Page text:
Picture of Henry Halls

Henry Halls

Ph.D. | Professor Emeritus | Earth Science
Email:
henry.halls@utoronto.ca
Website:
https://www.es.utoronto.ca/people/faculty/halls-henry/
Address:
3359 Mississauga Road
Mississauga , ON
L5L 1C6

Research

henry Halls picture of research After obtaining B.Sc. (Geology) and M.Sc. (Geophysics) degrees at the Universities of Sheffield and Durham (UK), I obtained my Ph.D. in 1970 in the Department of Geology at the University of Toronto, under the supervision of Gordon West, Department of Physics. The topic of my dissertation was The Geology and Geophysics of the Lake Superior Basin. I was a faculty member at the University of Toronto in Mississauga from 1970 to 2010, where I now hold the rank of Professor Emeritus. My general field of research is the application of geophysical methods (gravity, magnetics and paleomagnetism) to the solution of geological problems, mainly involving major tectonic units of the Canadian shield. More recently, in collaboration with Mike Hamilton, I have concentrated on the integrated paleomagnetic, geochronological and geochemical study of Precambrian dyke swarms worldwide in an effort to understand their origins and their use as links between dispersed Precambrian terranes. I have authored or co-authored 90 refereed papers in internationally-recognized journals and books.
In 1985 I organized the first International Dyke Conference at University of Toronto Mississauga which brought together more than 100 scientists from 20 countries, the results of which were published as a Geological Association of Canada Special Paper 34 "Mafic Dyke Swarms" (Halls & Fahrig 1987). Since this inaugural meeting, International Dyke Swarm Conferences have been held approximately every five years. The sixth meeting (IDC6) was held Feb 4 - 7, 2010 in Varanasi, India, and a volume of papers presented at this meeting was published (2011). The next meeting is to be held in Yakytsk Russia in 2015. In 1988 I was elected the international leader of IGCP (International Geological Correlation Program) Project 257 on Mafic Dyke Swarms from which more than 30 publications including two books were produced. In the last five years about 30 dyke swarms from about 15 Precambrian cratons worldwide have been the subject of completed or ongoing studies by research groups from many countries including Canada, Australia, Finland, Russia, India, and Brazil.  A common phrase used in many publications is "Giant radiating dyke swarms".  This phrase was used for the title of a special Symposium, "Giant Radiaty Dyke Swarms and Mantle Plumes" that I covened for the 1991 Geological Association of Canada Annual Meeting in Toronto, and which drew an audience of over 100.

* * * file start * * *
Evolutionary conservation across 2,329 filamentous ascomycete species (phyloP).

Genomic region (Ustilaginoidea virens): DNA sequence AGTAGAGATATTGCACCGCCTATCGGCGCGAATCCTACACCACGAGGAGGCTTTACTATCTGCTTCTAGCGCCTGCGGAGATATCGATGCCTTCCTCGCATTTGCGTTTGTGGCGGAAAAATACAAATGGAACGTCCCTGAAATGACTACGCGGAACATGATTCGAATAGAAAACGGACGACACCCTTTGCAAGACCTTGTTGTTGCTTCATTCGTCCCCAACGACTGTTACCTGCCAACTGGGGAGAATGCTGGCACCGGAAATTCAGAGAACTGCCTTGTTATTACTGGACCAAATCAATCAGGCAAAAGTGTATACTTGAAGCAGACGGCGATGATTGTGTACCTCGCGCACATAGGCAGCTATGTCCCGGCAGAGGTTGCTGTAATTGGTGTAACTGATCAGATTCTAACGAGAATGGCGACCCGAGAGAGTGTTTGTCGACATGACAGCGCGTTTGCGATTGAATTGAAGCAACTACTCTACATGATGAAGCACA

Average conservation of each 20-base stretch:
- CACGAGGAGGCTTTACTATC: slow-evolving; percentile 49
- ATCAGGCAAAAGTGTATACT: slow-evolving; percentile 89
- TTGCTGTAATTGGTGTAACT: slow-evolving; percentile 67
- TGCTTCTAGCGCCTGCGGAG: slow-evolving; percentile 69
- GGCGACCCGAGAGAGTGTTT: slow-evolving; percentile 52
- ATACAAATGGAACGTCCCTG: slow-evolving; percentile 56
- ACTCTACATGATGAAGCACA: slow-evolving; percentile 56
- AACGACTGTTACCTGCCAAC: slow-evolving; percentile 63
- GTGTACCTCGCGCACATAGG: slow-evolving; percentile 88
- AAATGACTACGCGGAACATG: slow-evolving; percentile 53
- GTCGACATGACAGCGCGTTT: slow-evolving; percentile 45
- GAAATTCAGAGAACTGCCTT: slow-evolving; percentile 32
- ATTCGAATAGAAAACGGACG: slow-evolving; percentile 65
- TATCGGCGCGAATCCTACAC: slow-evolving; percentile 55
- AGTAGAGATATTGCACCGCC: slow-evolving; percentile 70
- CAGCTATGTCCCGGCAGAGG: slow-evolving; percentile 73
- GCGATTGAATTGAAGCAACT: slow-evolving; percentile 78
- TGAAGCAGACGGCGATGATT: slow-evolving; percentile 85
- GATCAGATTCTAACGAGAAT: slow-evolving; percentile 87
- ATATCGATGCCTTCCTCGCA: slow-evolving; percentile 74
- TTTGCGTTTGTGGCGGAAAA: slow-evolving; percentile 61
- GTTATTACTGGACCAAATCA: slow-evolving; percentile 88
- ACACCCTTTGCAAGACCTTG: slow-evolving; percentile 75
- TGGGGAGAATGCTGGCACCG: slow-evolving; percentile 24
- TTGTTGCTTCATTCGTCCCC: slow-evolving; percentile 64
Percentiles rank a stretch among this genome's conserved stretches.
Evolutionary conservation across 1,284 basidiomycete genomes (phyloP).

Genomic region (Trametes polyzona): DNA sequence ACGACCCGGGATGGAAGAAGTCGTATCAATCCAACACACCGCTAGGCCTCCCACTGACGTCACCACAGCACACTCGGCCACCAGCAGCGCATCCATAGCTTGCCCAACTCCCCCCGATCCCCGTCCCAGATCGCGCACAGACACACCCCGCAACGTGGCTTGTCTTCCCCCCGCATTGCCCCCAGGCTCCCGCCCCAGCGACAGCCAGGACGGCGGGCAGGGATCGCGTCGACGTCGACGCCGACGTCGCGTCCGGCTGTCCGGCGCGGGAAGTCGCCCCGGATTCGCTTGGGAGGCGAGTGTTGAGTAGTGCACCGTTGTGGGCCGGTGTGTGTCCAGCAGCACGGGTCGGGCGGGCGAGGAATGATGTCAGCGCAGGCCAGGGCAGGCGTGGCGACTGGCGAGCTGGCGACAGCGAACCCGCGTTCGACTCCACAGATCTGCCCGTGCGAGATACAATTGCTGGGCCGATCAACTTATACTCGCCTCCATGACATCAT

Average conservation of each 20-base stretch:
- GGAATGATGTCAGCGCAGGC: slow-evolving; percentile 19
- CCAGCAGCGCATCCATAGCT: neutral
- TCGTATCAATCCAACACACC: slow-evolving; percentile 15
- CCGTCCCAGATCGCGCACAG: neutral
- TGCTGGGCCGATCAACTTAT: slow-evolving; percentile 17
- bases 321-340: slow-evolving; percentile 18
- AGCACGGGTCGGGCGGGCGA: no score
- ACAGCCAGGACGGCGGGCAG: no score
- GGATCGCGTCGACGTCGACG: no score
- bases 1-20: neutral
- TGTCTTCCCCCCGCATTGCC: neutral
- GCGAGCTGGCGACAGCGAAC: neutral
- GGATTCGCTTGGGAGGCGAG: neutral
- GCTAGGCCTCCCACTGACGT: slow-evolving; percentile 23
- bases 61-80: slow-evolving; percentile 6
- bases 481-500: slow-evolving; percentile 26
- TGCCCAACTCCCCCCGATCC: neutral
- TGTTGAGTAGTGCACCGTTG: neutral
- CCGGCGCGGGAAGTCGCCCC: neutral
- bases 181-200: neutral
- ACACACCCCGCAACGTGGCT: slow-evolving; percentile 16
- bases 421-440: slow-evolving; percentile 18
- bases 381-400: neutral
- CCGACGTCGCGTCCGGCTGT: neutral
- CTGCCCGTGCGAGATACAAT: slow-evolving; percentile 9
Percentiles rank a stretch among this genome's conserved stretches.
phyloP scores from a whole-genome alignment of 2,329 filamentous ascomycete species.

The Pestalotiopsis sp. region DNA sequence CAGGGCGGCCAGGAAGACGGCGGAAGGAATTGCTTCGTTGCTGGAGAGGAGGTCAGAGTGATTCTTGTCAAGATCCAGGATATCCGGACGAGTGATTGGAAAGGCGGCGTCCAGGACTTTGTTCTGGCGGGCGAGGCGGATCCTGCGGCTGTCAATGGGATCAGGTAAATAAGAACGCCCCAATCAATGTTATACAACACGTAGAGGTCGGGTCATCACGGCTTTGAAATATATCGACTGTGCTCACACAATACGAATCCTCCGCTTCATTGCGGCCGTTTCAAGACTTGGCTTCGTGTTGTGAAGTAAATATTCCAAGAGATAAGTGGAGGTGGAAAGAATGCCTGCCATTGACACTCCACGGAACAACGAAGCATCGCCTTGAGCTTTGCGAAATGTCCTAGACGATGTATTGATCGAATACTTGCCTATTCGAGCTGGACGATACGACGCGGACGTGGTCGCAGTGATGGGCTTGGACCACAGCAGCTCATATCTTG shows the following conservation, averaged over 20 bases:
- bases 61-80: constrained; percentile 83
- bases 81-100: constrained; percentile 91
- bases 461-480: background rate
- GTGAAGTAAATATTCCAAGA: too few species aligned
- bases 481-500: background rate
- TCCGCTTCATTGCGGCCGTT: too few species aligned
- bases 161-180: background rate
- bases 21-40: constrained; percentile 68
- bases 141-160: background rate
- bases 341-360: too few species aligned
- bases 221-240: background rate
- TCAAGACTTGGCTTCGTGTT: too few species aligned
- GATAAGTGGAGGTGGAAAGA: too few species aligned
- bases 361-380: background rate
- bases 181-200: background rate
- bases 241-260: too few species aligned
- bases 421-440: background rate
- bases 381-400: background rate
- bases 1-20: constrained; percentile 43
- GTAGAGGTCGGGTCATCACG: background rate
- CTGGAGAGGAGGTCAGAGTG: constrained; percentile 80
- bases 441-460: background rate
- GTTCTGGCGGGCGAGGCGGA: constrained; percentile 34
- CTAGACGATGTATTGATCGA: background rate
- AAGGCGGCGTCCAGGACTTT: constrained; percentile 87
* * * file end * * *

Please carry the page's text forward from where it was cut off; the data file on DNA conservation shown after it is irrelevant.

Publications

[Last five years only]

Kumar, A., Hamilton, M.A. and Halls, H.C. 2012. A Paleoproterozoic giant radiating dyke swarm in the Dharwar Craton, southern India . Geochem. Geophys. Geosyst., doi:10.1029/2011GC003926, in press.

Halls, H.C., Hamilton, M.A. and Denyszyn, S.W. 2011. The Melville Bugt dyke swarm of Greenland: a connection to the 1.5-1.6 Ga Fennoscandian Rapakivi granite province? In Dyke Swarms: Keys for Geodynamic Interpretation. Ed. R.K. Srivastava, Pub. Springer-Verlag, Berlin, p.605, Chapter 27, pp. 509-535 .Proceedings of the 6th International Dyke Symposium, held in Varanasi, India, February 4 to 7, 2010.

Evans, D.A.D. and Halls, H.C. 2010. Restoring Proterozoic deformation within the Superior Craton. Precambrian Research 183:474-489.

Hollings, P., Smyk, M., Halls, H.C. and Heaman L.M. 2010. The geochemistry, geochronology and paleomagnetism of dikes and sills associated with the Mesoproterozoic Midcontinent Rift of Northwestern Ontario. Precambrian Research 183: 553-571.

Halls, H. C. 2009. A 100 km-long paleomagnetic traverse radial to the Sudbury Structure, Canada and its bearing on Proterozoic deformation and metamorphism of the surrounding basement. Tectonophysics. 474: 493-506.

Denyszyn S. W., Davis D. W., and Halls H. C. 2009. Paleomagnetism and U-Pb geochronology of the Clarence Head dykes, Arctic Canada: Orthogonal emplacement of mafic dykes in a large igneous province. Canadian Journal of Earth Sciences. 46:155-167.

Denyszyn S. W., Halls H. C., Davis D. W., Evans, D. A. D. 2009. Paleomagnetism and U-Pb geochronology of Franklin dykes in High Arctic Canada and Greenland: A revised age and paleomagnetic pole constraining block rotations in the Nares Strait region. Canadian Journal of Earth Sciences. 46:689-705.

Halls, H.C. 2008. The Importance of Integrating paleomagnetic Studies of Proterozoic Dykes with U-Pb Geochronology and Geochemistry. In: Indian Dykes, Eds. Srivastava, R.K., Sivaji, C., and Rao, N.V.C. Narosa Publishing House Pvt. Ltd., New Delhi, India, pp. 1-22.

H.C. Halls, D.W. Davis, G.M. Stott, R.E. Ernst and M.A. Hamilton. Early 2008. The Paleoproterozoic Marathon Large Igneous Province: new evidence for a 2.1 Ga long-lived mantle plume event along the southern margin of the North American Superior Province. Precambrian Research 162: 327-353

H.C. Halls, A. Kumar, R. Srinivasan and M.A. Hamilton. 2007. Paleomagnetism and U–Pb geochronology of easterly trending dykes in the Dharwar craton, India: feldspar clouding, radiating dyke swarms and the position of India at 2.37 Ga,  Precambrian Research 155: 47-68.